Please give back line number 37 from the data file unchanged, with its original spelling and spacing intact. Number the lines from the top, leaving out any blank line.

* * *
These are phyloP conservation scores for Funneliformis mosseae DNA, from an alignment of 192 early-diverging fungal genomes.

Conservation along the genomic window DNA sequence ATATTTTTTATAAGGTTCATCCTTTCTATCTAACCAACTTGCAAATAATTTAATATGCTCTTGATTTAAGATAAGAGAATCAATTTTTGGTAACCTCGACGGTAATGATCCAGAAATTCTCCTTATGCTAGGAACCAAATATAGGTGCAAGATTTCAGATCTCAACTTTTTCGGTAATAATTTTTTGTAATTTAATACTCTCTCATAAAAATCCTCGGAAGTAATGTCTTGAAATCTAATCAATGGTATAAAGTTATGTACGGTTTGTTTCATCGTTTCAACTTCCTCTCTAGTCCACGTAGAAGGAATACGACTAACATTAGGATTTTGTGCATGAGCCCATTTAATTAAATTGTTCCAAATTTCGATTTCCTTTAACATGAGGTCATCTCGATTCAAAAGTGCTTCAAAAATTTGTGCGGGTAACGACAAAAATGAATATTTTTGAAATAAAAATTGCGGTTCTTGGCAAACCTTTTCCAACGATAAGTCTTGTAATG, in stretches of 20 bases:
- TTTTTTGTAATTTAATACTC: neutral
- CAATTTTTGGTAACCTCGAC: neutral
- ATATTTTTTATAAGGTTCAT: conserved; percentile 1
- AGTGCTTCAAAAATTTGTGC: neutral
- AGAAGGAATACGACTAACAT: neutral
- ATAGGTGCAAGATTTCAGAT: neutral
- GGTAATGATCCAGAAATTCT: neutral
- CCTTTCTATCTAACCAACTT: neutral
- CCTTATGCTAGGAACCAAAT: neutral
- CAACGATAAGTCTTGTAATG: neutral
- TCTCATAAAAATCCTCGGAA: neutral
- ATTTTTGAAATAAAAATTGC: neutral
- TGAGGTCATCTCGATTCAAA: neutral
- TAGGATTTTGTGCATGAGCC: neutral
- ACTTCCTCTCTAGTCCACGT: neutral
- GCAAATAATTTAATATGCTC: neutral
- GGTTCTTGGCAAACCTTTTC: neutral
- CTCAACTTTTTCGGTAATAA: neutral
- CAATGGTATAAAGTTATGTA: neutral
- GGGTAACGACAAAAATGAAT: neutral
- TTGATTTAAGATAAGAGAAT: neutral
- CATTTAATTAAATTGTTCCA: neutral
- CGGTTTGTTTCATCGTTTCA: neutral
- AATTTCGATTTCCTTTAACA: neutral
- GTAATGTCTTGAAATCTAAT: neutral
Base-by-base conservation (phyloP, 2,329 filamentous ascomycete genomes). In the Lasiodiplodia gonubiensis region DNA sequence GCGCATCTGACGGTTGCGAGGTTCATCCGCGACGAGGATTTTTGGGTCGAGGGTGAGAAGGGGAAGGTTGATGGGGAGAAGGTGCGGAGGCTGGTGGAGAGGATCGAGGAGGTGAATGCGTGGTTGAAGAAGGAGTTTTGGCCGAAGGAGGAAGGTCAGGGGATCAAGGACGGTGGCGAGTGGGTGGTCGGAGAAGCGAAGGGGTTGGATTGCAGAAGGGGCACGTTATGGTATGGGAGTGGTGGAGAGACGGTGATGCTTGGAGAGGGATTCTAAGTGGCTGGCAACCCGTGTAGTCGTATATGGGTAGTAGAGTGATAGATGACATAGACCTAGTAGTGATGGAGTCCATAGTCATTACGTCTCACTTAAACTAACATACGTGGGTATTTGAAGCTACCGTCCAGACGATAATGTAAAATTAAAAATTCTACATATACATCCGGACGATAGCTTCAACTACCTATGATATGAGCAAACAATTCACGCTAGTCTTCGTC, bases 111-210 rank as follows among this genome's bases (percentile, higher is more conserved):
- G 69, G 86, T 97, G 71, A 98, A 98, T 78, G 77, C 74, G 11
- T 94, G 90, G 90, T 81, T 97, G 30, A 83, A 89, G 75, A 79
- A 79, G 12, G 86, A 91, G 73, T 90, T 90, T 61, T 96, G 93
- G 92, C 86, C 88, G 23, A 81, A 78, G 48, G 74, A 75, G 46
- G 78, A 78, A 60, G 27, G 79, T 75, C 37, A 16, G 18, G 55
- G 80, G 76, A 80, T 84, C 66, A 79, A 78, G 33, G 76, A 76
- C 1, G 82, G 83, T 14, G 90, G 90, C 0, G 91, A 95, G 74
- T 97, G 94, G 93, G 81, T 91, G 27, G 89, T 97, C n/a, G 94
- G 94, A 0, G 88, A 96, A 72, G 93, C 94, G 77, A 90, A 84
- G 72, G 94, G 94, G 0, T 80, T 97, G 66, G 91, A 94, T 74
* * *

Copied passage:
- G 94, A 0, G 88, A 96, A 72, G 93, C 94, G 77, A 90, A 84